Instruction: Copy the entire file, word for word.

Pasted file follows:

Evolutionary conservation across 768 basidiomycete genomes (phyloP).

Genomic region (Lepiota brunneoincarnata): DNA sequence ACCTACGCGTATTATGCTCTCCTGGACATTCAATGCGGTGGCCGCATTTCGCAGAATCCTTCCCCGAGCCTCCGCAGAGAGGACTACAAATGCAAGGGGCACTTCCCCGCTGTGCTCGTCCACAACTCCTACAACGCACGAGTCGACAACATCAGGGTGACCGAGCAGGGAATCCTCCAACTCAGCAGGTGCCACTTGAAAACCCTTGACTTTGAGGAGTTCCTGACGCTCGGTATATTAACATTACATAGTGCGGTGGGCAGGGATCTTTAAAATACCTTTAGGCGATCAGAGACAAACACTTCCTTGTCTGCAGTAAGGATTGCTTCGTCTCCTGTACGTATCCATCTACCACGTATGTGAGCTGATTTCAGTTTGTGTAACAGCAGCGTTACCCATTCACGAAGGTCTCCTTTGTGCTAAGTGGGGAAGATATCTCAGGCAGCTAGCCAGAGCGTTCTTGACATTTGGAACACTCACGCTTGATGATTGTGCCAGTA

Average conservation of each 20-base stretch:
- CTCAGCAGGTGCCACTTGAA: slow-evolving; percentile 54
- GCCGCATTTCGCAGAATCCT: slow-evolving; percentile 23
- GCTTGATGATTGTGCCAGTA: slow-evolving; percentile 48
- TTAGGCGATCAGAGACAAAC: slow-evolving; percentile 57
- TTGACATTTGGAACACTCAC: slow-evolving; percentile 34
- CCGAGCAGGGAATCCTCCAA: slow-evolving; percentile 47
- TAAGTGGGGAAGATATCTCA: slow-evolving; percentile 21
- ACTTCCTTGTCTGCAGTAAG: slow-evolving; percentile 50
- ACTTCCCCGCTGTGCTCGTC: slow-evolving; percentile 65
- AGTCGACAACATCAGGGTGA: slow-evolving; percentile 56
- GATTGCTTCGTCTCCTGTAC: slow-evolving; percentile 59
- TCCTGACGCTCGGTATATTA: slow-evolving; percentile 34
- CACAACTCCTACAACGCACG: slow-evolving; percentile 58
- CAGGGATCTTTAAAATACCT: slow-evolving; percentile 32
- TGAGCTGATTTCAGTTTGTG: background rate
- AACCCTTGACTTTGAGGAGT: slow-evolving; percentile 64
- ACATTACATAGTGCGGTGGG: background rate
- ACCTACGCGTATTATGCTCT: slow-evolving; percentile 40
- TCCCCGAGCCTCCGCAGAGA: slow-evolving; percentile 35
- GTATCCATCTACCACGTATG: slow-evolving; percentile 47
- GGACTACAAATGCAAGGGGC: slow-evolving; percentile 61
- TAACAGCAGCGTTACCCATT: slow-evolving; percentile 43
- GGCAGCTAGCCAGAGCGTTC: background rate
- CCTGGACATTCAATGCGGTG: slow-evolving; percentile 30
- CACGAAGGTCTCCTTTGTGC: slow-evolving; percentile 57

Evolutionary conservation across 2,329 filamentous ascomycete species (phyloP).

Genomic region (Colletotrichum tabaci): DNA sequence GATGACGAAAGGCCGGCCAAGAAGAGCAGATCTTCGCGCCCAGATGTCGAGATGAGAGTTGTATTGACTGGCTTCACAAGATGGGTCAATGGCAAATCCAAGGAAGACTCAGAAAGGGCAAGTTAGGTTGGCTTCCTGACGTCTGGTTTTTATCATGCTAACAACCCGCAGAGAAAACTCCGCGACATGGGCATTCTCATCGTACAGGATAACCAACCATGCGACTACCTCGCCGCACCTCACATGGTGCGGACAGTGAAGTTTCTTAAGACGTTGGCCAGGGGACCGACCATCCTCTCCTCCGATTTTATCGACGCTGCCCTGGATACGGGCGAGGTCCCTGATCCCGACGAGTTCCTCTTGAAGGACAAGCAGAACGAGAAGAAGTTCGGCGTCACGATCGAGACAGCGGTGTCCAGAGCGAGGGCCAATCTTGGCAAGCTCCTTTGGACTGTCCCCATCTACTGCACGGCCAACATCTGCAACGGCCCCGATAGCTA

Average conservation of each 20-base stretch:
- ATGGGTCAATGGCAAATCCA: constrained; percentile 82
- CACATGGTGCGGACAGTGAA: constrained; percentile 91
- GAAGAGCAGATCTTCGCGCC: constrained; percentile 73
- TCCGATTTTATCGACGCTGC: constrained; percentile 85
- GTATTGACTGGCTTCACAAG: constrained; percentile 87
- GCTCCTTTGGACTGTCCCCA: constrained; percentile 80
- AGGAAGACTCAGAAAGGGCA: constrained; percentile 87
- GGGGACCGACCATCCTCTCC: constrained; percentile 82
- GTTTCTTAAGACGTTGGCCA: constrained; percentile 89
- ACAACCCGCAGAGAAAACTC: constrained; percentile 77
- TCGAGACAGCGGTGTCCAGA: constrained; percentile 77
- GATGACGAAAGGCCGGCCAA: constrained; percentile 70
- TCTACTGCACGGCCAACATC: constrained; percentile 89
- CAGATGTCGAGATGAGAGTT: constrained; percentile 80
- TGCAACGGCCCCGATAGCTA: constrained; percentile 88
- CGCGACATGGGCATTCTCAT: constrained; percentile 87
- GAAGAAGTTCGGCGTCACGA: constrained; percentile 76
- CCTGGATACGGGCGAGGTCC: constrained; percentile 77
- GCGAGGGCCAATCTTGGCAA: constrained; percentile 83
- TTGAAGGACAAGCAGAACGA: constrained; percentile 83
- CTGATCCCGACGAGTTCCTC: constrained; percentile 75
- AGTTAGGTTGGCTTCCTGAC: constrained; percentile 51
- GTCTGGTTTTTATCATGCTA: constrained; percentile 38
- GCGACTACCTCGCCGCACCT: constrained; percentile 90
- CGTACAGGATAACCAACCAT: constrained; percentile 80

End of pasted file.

Evolutionary conservation across 768 basidiomycete genomes (phyloP).

Genomic region (Lepiota brunneoincarnata): DNA sequence ACCTACGCGTATTATGCTCTCCTGGACATTCAATGCGGTGGCCGCATTTCGCAGAATCCTTCCCCGAGCCTCCGCAGAGAGGACTACAAATGCAAGGGGCACTTCCCCGCTGTGCTCGTCCACAACTCCTACAACGCACGAGTCGACAACATCAGGGTGACCGAGCAGGGAATCCTCCAACTCAGCAGGTGCCACTTGAAAACCCTTGACTTTGAGGAGTTCCTGACGCTCGGTATATTAACATTACATAGTGCGGTGGGCAGGGATCTTTAAAATACCTTTAGGCGATCAGAGACAAACACTTCCTTGTCTGCAGTAAGGATTGCTTCGTCTCCTGTACGTATCCATCTACCACGTATGTGAGCTGATTTCAGTTTGTGTAACAGCAGCGTTACCCATTCACGAAGGTCTCCTTTGTGCTAAGTGGGGAAGATATCTCAGGCAGCTAGCCAGAGCGTTCTTGACATTTGGAACACTCACGCTTGATGATTGTGCCAGTA

Average conservation of each 20-base stretch:
- CTCAGCAGGTGCCACTTGAA: slow-evolving; percentile 54
- GCCGCATTTCGCAGAATCCT: slow-evolving; percentile 23
- GCTTGATGATTGTGCCAGTA: slow-evolving; percentile 48
- TTAGGCGATCAGAGACAAAC: slow-evolving; percentile 57
- TTGACATTTGGAACACTCAC: slow-evolving; percentile 34
- CCGAGCAGGGAATCCTCCAA: slow-evolving; percentile 47
- TAAGTGGGGAAGATATCTCA: slow-evolving; percentile 21
- ACTTCCTTGTCTGCAGTAAG: slow-evolving; percentile 50
- ACTTCCCCGCTGTGCTCGTC: slow-evolving; percentile 65
- AGTCGACAACATCAGGGTGA: slow-evolving; percentile 56
- GATTGCTTCGTCTCCTGTAC: slow-evolving; percentile 59
- TCCTGACGCTCGGTATATTA: slow-evolving; percentile 34
- CACAACTCCTACAACGCACG: slow-evolving; percentile 58
- CAGGGATCTTTAAAATACCT: slow-evolving; percentile 32
- TGAGCTGATTTCAGTTTGTG: background rate
- AACCCTTGACTTTGAGGAGT: slow-evolving; percentile 64
- ACATTACATAGTGCGGTGGG: background rate
- ACCTACGCGTATTATGCTCT: slow-evolving; percentile 40
- TCCCCGAGCCTCCGCAGAGA: slow-evolving; percentile 35
- GTATCCATCTACCACGTATG: slow-evolving; percentile 47
- GGACTACAAATGCAAGGGGC: slow-evolving; percentile 61
- TAACAGCAGCGTTACCCATT: slow-evolving; percentile 43
- GGCAGCTAGCCAGAGCGTTC: background rate
- CCTGGACATTCAATGCGGTG: slow-evolving; percentile 30
- CACGAAGGTCTCCTTTGTGC: slow-evolving; percentile 57

Evolutionary conservation across 2,329 filamentous ascomycete species (phyloP).

Genomic region (Colletotrichum tabaci): DNA sequence GATGACGAAAGGCCGGCCAAGAAGAGCAGATCTTCGCGCCCAGATGTCGAGATGAGAGTTGTATTGACTGGCTTCACAAGATGGGTCAATGGCAAATCCAAGGAAGACTCAGAAAGGGCAAGTTAGGTTGGCTTCCTGACGTCTGGTTTTTATCATGCTAACAACCCGCAGAGAAAACTCCGCGACATGGGCATTCTCATCGTACAGGATAACCAACCATGCGACTACCTCGCCGCACCTCACATGGTGCGGACAGTGAAGTTTCTTAAGACGTTGGCCAGGGGACCGACCATCCTCTCCTCCGATTTTATCGACGCTGCCCTGGATACGGGCGAGGTCCCTGATCCCGACGAGTTCCTCTTGAAGGACAAGCAGAACGAGAAGAAGTTCGGCGTCACGATCGAGACAGCGGTGTCCAGAGCGAGGGCCAATCTTGGCAAGCTCCTTTGGACTGTCCCCATCTACTGCACGGCCAACATCTGCAACGGCCCCGATAGCTA

Average conservation of each 20-base stretch:
- ATGGGTCAATGGCAAATCCA: constrained; percentile 82
- CACATGGTGCGGACAGTGAA: constrained; percentile 91
- GAAGAGCAGATCTTCGCGCC: constrained; percentile 73
- TCCGATTTTATCGACGCTGC: constrained; percentile 85
- GTATTGACTGGCTTCACAAG: constrained; percentile 87
- GCTCCTTTGGACTGTCCCCA: constrained; percentile 80
- AGGAAGACTCAGAAAGGGCA: constrained; percentile 87
- GGGGACCGACCATCCTCTCC: constrained; percentile 82
- GTTTCTTAAGACGTTGGCCA: constrained; percentile 89
- ACAACCCGCAGAGAAAACTC: constrained; percentile 77
- TCGAGACAGCGGTGTCCAGA: constrained; percentile 77
- GATGACGAAAGGCCGGCCAA: constrained; percentile 70
- TCTACTGCACGGCCAACATC: constrained; percentile 89
- CAGATGTCGAGATGAGAGTT: constrained; percentile 80
- TGCAACGGCCCCGATAGCTA: constrained; percentile 88
- CGCGACATGGGCATTCTCAT: constrained; percentile 87
- GAAGAAGTTCGGCGTCACGA: constrained; percentile 76
- CCTGGATACGGGCGAGGTCC: constrained; percentile 77
- GCGAGGGCCAATCTTGGCAA: constrained; percentile 83
- TTGAAGGACAAGCAGAACGA: constrained; percentile 83
- CTGATCCCGACGAGTTCCTC: constrained; percentile 75
- AGTTAGGTTGGCTTCCTGAC: constrained; percentile 51
- GTCTGGTTTTTATCATGCTA: constrained; percentile 38
- GCGACTACCTCGCCGCACCT: constrained; percentile 90
- CGTACAGGATAACCAACCAT: constrained; percentile 80